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The Mr. Dartmouth experience

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I WAS NOT EXPECTING anything special upon my lonesome arrival to the Mr. Dartmouth showing at DHS last weekend, and boy howdy, was I completely wrong to expect so. It exceeded my expectations in the best way possible, due to the energy and fun that DHS presented that night.

Mr. Dartmouth was a blast, but for all the wrong reasons. It was a wondrous amalgamation of stilted acting, long-winded acts, and riveting dance numbers. The good and the bad, I loved nearly every moment of this experience. With every coming act, the show seemed to gain its footing, garner its comedic timing, and boast more and more confidence, until all of that steam was dashed by some truly hilarious jokes – and not because the jokes themselves were funny. No, I think we can all agree that the best comedy is that of unintentional humor.

When a show such as this strives for tonal-consistency or even for jocularity itself, and gets an unexpected amount of laughter directed towards the attempt, rather than the execution, it makes the entire joke work by its set up rather than its punchline, or at least the stab at one.

Mr. Dartmouth was full of this, and thanks to this inadvertent hysteria, it was priceless. Truly priceless.

Mind you, I went in thinking of all the different, “better” ways I could have spent 15 American pesos (14 dollars for the ticket, and an extra buck for a water), yet I walked out of that show willfully aware that the price was no waste of cash. Hint, I’d gladly have paid an even greater sum (not to give the coordinators of the next event any ideas for inflating the price or whatever, but like I previously said: priceless).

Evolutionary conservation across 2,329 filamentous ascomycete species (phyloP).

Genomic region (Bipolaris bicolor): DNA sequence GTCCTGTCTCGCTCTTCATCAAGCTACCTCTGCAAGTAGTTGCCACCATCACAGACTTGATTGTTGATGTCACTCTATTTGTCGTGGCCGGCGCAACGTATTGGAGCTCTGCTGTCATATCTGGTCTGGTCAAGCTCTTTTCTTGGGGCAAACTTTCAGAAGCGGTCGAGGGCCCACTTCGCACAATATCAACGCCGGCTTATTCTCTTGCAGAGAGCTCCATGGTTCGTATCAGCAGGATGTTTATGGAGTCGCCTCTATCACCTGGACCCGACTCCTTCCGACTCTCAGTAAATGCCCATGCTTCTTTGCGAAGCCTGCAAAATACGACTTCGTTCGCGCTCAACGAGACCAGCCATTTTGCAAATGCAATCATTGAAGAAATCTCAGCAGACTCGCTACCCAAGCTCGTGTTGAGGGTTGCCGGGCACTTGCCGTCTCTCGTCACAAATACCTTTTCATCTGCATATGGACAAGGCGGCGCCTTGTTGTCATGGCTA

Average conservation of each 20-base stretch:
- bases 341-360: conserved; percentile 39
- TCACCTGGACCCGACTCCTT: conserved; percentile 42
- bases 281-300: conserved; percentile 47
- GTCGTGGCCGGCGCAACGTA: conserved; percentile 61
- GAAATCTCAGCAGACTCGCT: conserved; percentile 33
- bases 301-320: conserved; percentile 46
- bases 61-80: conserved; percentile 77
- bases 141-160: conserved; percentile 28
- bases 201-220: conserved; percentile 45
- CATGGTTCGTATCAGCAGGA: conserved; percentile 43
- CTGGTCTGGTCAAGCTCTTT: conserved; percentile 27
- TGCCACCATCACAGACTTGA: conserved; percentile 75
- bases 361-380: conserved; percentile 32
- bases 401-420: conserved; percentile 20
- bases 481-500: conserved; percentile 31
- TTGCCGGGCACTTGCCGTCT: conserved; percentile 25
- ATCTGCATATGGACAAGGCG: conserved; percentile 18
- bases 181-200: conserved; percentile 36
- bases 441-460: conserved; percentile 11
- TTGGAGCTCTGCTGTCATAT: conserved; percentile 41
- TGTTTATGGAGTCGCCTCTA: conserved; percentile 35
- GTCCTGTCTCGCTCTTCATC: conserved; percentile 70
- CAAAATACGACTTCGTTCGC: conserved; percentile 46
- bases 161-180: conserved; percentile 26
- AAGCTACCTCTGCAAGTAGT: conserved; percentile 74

My point to all of this is no matter that the source of my enjoyment was genuine or ironic, I absolutely adored Mr. Dartmouth. Honestly, I now am ashamed of my immaturity in prior years for skipping out on the entire outing, and will return for next year’s thanks to this experience.

Because regardless of the actual culprit of my constant laughter, it was thoroughly enjoyable thanks to a healthy blend of sarcasm and sincere investment. (Add in a bit of mockery.) With a friend in tow, you can freely pass in and out of the subject matter of the actual competitions and enjoy the hilarity of both the show’s failures and triumphs.

It’s a firm recommendation from me purely off that basis: the unprecedented value of unpredictability. You can so easily one minute be earnestly watching the act presented, and the next, laughing yourself to death over some silly line the host uttered, unaware of the line’s various missinterpentations. It’s magical.

I’m sure it would be miserable if I had gone alone, or at least mostly boring. But, I instead took a friend, which is why I suggest you do the same. (Even though I’d imagine most who attend such a function would anyhow.) This is indeed a theatrical masterpiece, after all, and as such, is an anthology of sorts of the different Mr. Dartmouth candidates presenting their acts to a hungry crowd of their peers. It could be a musical act, a dance number, poetry, or some other talent involving a vague yet confident understanding of the arts.

My favorite, of course, went to that of the winner’s act, Mr Dartmouth himself, Dane Ashton’s painting routine. As an art and media aficionado, I thought I had his entire act figured out: his charcoal-dipped self-portrait which he impressively painted upside down. But to my surprise, and I’m sure everyone else’s, it was a portrait he painted upside down not of himself, but of Michael Jackson.